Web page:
Commentary on the labour market statistics for February to April 2017

The labour market statistics for February to April 2017, released today, show a continued fall in the unemployment rate. However, pay settlements also continue to fall.

labour market statistics for February to April 2017 city

The latest labour market statistics show a continued fall in the unemployment rate, which, for the three months to April, stands at 4.6%. There has been a large gain in full-time employment over the quarter, with 196,000 more employees working full-time. Meanwhile, part-time employment has shrunk somewhat, with 69,000 fewer employees in this category. Amongst the self-employed there has been a fall of 24,000 full-time workers.

Taken together, all of this suggests that the labour market is continuing its gradual readjustment towards normality, with a general move towards more stable employment. That said, the number of part-time self-employed workers has increased by 26,000. While the overall picture is one of rising stability, there may be growth also of a less secure fringe.

Unemployment has fallen particularly sharply in the North East. This is a region that has recovered rapidly recently, having been hit hard by the recession. Unemployment in the North East now stands at 5.4%. Other recently released data also show a marked recovery in household incomes in this region. The region with the highest unemployment rate now is London, at 6%.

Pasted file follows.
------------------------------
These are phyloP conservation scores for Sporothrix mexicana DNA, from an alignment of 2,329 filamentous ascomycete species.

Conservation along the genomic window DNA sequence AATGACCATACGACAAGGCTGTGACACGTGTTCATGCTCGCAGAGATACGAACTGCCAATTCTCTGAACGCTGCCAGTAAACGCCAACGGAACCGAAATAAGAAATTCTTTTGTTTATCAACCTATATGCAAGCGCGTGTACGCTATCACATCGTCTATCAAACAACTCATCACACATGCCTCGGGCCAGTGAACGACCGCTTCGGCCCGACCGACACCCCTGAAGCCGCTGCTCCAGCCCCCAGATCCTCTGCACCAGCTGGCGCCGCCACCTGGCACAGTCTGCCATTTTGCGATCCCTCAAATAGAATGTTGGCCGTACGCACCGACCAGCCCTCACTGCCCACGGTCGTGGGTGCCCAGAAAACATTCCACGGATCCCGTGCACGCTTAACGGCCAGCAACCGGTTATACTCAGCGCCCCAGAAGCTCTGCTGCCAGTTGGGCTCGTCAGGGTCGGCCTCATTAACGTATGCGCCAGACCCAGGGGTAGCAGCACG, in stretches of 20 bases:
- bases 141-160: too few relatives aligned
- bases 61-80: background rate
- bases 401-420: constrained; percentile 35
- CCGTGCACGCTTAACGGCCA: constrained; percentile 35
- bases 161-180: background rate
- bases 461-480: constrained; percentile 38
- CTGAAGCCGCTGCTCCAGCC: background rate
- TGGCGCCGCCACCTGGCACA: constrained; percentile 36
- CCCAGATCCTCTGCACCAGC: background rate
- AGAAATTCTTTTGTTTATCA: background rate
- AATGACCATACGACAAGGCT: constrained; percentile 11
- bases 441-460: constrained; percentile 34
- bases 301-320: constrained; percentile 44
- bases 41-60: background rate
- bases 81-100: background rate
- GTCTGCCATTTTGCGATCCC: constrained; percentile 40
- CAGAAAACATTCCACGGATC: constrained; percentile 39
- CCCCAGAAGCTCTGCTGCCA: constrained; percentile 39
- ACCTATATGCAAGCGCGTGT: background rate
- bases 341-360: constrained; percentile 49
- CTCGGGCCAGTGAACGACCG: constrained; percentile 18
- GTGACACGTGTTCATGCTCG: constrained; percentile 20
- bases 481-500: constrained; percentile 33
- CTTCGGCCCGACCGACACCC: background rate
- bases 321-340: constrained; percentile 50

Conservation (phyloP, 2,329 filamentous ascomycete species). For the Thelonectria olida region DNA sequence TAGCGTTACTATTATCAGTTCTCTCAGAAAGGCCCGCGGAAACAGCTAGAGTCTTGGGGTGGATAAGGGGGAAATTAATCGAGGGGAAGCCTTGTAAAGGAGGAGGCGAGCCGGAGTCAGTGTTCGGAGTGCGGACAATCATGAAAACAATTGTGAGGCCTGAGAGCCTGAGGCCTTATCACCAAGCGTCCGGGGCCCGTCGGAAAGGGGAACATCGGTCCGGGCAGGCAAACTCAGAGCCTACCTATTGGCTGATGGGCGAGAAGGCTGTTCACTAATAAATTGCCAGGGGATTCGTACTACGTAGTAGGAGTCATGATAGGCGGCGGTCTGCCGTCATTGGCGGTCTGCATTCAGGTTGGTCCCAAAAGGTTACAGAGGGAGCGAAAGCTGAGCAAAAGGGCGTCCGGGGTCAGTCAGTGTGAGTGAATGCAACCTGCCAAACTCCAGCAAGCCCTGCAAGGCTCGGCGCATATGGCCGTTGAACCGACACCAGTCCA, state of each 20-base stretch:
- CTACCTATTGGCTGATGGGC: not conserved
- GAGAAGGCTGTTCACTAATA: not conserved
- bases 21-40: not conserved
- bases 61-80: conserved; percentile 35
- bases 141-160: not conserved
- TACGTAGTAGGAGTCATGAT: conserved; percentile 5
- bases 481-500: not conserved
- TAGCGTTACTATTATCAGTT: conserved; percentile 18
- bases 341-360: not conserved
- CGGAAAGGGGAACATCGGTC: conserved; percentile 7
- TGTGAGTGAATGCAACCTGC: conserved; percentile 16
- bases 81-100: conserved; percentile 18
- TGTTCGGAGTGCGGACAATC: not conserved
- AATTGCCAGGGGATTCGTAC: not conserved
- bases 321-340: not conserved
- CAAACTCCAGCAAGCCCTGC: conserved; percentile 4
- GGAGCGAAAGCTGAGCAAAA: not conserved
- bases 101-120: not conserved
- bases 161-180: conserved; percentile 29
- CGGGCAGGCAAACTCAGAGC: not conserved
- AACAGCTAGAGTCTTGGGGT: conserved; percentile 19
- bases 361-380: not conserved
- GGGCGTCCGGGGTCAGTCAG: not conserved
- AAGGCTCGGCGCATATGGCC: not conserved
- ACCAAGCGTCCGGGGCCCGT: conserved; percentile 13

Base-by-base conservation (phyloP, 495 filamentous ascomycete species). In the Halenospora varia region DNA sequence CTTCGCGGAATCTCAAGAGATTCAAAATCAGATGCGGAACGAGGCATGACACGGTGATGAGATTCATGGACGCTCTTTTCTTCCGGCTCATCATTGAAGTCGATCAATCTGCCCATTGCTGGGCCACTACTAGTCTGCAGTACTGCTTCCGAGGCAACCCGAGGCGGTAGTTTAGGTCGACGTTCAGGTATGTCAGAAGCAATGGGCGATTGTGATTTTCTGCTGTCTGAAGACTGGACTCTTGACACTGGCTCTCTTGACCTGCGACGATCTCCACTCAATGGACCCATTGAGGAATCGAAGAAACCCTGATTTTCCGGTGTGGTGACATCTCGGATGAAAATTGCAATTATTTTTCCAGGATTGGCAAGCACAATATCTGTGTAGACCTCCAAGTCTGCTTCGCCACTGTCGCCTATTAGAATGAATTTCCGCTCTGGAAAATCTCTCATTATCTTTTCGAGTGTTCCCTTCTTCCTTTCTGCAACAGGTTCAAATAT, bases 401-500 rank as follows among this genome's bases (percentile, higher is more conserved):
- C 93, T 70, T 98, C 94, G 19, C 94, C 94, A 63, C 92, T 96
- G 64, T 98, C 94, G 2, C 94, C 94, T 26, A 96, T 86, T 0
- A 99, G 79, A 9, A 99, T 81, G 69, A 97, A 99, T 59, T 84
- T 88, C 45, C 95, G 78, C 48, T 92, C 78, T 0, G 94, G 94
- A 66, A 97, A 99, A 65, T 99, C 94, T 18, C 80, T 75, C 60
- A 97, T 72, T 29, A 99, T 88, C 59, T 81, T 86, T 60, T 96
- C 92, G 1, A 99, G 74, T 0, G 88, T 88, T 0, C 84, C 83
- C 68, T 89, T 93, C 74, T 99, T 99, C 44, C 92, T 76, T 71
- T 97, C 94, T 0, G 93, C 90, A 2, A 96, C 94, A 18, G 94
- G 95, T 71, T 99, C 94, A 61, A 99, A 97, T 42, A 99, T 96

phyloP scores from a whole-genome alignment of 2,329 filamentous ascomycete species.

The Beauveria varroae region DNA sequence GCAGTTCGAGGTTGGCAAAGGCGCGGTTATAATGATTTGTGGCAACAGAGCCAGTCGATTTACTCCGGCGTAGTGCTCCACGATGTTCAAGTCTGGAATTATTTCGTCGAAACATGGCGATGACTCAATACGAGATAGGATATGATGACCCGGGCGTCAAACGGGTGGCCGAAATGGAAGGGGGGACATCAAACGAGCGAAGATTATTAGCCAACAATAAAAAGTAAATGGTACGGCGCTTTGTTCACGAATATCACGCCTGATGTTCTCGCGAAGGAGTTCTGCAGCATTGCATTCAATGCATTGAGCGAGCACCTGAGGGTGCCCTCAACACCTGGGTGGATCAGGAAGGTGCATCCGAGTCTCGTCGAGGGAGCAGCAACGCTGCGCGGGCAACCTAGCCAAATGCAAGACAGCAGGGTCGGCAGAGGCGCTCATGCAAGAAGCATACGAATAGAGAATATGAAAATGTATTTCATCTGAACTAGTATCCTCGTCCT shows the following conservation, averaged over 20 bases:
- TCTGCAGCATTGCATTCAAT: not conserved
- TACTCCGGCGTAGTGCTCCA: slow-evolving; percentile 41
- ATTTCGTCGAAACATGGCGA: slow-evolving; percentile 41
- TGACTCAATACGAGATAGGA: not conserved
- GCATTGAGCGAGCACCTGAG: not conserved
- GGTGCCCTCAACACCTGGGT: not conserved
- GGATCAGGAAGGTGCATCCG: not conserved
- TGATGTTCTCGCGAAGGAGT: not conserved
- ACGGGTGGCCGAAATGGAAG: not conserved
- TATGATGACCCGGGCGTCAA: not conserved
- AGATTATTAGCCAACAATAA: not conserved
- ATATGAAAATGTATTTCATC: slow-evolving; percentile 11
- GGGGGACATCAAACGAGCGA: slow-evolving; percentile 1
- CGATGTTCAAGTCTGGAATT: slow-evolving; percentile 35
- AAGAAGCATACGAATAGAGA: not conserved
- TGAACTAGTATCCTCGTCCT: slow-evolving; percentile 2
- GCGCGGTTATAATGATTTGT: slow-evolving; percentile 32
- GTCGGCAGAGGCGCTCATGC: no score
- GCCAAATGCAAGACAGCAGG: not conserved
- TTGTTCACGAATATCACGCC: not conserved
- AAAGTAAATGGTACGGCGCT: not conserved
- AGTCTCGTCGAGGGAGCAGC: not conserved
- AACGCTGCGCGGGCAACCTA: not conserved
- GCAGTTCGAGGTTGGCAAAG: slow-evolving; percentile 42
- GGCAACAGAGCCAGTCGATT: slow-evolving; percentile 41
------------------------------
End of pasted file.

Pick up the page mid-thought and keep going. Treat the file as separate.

The news on pay is at least as bad as the news on employment is good. On the three month average measure, pay settlements fell from 2.3% in March to 2.1% in April. The fall in the single month measure is more dramatic – from 2.4% to 1.2% – though it should be noted that this measure is generally held to be less reliable. On the single month measure, there were falls in average weekly earnings in both the finance and construction sectors in April. There is no sector of the economy in which wages are currently rising as fast as prices. The squeeze in real wages is back, and there seems to be little prospect of an immediate recovery.